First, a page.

The Batture Bistro + Bar is casual yet chic, retaining the exposed brick walls and 19th century beams from when the space served as part of the sugar refinery. Among the design elements that radiate a relaxed elegance: the onyx wall that wraps around the rear of the bar and the contemporary but subdued lighting elements.

Batture Bistro + Bar Lounge with Backlit Bar

With Batture’s open plan, you’ll find plenty of seating options, including in the front patio that’s referred to as the Loading Dock. It’s certainly an appropriate name, given that this is the former location where train cars once brought the sugarcane that was off loaded and hauled through the brick archways, architectural gems that remain, paying tribute to the building’s past.

Loading Dock

Batture allows for abundant people watching opportunities and impressive views of the French Quarter, thanks to its floor-to-eeiling glass walls. (In good weather, the outdoors beckons for al fresco dining and drinks as these walls are opened.)

The cuisine served in the Batture Bistro + Bar is oh-so creative, starting with the names of the dishes, where chefs steeped in the Louisiana culinary scene rely on locally-sourced produce, seafood and more. For example, The Conquistador is one of their signature breakfast items, named for the conquerors who came to New Orleans and brought along cheeses, preserves and pigs. How appropriate to create a fried-egg-on-a-croissant dish that includes smoked pork belly, Manchego and fig jam. The cheese- and ham-centric French Settlement, another signature breakfast item served on a croissant, reflects that the city’s French settlers brought pastries, cured meats and the art of cheese making. It’s no wonder that the croissant is filled with Brie and cane syrup-cured pork.

Brunch is a meal where you can splurge while also sampling many items associated with the Big Easy but with a twist. For example, the Creole Benedict features lump blue crab sourced from Lake Pontchartrain.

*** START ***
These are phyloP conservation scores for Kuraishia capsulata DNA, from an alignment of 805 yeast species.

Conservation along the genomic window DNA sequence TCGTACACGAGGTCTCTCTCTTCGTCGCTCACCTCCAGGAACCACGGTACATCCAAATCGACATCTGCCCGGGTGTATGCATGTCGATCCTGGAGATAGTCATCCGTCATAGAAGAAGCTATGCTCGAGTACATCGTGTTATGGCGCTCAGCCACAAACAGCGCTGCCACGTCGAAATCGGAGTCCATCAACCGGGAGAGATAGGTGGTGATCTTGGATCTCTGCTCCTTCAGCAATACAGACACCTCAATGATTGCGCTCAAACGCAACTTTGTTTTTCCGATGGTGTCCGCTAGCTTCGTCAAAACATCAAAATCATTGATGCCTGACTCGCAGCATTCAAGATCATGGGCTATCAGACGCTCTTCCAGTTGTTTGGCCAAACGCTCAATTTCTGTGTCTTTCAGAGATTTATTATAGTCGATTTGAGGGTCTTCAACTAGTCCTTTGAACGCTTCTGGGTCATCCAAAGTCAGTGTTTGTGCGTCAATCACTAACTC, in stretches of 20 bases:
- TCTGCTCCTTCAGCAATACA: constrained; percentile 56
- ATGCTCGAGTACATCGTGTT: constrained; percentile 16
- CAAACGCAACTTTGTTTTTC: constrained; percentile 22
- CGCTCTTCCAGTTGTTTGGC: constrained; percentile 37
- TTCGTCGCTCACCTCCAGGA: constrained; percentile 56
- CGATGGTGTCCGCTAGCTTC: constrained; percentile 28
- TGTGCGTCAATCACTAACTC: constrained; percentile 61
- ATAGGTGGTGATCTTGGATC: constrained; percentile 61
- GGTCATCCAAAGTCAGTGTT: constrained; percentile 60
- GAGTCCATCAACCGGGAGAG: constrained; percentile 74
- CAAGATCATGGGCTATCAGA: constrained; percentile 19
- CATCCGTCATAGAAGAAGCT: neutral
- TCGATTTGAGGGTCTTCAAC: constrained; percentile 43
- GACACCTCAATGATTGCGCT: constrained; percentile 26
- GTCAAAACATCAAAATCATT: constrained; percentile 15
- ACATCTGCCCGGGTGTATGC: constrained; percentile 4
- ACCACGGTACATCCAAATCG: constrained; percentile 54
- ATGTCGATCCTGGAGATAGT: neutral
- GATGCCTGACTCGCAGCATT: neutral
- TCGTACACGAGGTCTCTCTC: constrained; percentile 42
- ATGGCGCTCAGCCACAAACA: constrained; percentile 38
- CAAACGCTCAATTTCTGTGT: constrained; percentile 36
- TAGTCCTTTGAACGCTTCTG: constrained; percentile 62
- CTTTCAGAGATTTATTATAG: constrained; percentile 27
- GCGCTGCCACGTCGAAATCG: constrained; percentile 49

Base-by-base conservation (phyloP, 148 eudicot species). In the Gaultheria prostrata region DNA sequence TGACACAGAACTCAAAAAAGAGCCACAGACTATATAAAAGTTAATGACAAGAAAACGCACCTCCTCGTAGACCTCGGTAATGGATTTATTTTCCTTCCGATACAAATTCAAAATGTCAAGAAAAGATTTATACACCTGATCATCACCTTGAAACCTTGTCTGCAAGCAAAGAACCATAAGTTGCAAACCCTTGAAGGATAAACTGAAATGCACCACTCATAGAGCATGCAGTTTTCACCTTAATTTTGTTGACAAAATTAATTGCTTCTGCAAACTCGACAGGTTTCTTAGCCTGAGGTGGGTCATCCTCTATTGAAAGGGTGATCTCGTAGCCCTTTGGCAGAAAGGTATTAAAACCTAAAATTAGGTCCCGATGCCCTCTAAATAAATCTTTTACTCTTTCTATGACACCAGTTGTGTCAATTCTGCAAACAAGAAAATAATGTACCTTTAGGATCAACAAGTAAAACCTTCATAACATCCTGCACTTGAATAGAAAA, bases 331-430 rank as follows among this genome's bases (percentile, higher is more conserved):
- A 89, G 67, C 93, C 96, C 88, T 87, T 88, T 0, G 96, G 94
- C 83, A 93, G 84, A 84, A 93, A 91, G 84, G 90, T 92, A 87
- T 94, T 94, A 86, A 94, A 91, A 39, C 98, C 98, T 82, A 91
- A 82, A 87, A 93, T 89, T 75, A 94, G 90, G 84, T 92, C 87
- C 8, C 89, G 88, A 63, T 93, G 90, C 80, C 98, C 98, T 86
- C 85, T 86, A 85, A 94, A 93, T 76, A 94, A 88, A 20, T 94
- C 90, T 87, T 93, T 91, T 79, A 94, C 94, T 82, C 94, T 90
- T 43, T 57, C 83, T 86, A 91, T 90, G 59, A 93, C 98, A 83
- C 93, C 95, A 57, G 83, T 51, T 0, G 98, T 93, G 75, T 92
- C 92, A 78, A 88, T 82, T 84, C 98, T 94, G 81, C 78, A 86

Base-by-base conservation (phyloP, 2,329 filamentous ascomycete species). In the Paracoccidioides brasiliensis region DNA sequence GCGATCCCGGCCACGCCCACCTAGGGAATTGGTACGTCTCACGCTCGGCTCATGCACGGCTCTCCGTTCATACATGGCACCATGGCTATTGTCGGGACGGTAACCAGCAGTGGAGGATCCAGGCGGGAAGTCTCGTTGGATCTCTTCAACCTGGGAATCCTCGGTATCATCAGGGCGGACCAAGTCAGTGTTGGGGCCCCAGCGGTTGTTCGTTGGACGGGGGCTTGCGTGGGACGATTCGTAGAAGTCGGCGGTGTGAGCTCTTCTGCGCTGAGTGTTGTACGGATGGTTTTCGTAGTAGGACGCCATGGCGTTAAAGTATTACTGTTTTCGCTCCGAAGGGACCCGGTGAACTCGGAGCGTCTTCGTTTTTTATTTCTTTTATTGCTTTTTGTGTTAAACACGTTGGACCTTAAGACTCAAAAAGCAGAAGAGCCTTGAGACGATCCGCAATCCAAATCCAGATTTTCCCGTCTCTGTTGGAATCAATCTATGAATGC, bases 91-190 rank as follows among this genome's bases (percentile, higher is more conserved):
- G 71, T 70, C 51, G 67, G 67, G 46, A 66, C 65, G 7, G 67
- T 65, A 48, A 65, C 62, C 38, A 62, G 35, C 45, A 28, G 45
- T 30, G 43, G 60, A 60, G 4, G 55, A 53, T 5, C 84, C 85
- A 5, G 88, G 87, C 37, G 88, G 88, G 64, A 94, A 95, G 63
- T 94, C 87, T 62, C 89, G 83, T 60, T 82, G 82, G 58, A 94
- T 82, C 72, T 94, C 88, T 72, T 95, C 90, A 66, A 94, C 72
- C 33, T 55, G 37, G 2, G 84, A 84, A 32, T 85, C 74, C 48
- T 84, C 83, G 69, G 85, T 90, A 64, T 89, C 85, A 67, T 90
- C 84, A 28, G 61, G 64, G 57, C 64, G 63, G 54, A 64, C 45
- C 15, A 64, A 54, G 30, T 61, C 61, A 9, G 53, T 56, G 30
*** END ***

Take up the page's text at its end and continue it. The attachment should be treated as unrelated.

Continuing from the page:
Made from king cake batter — used to make the celebratory cake — with a drizzle of cream cheese, the Mardi Gras Mini Waffles couldn’t be more aptly named. They are even decorated in purple, green and gold, the festival’s signature colors.

Batture Bistro + Bar

If you’re just in the mood for a wee bite, choose from one of the “Small Plates” that, like many items on the menu, offer a lesson in local history while referencing typical Creole and Cajun fare. For example, when the French-speaking Acadians (aka Cajuns) settled in Louisiana, they brought traditional specialty sausages called boudin. But in Louisiana, the sausage is spicy, and stuffing an egg roll with boudin — as is done here — makes it even more delectable.

Flatbreads are all the rage at Batture, with a section of the Small Plates menu dedicated to them. For example, it was the late New Orleans chef Paul Prudhomome who made blackening a much sought after style of preparing seafood and meat. (Blackened redfish was his signature dish at his restaurant K-Pauls.) So, it should be no surprise that one of the flatbreads is blackened chicken with Manchego. Another classic New Orleans dish, the muffuletta sandwich — invented in the early 1900s by a Sicilian grocery owner in the French Quarter — takes on a new look here. Instead of layers of cold cuts, cheeses and olives between two pieces of thick bread, here the charcuterie and other antipasti fixings are laid out on a flatbread.

When you’re thirsty, you’ll find the drink offerings to be quite varied. Aside from wine and local beers, choose from among Batture’s signature craft cocktails, such as the Satsuma Squirt, named for the sweet, juicy mandarine orange. Created by Joshua Matassa, the hotel’s Lead Bartender, this refreshing, rum-based drink relies on local rum that’s distilled in Lacassine, Louisiana.


If all of Batture’s seating options aren’t enticing or atmospheric enough for you to settle in with your beverage of choice, check out the rooftop terrace for its panoramic views.

I’m a New York City-based journalist, and photographer who specializes in hidden treasure travel, in other words under-the-radar experiences that provide insights into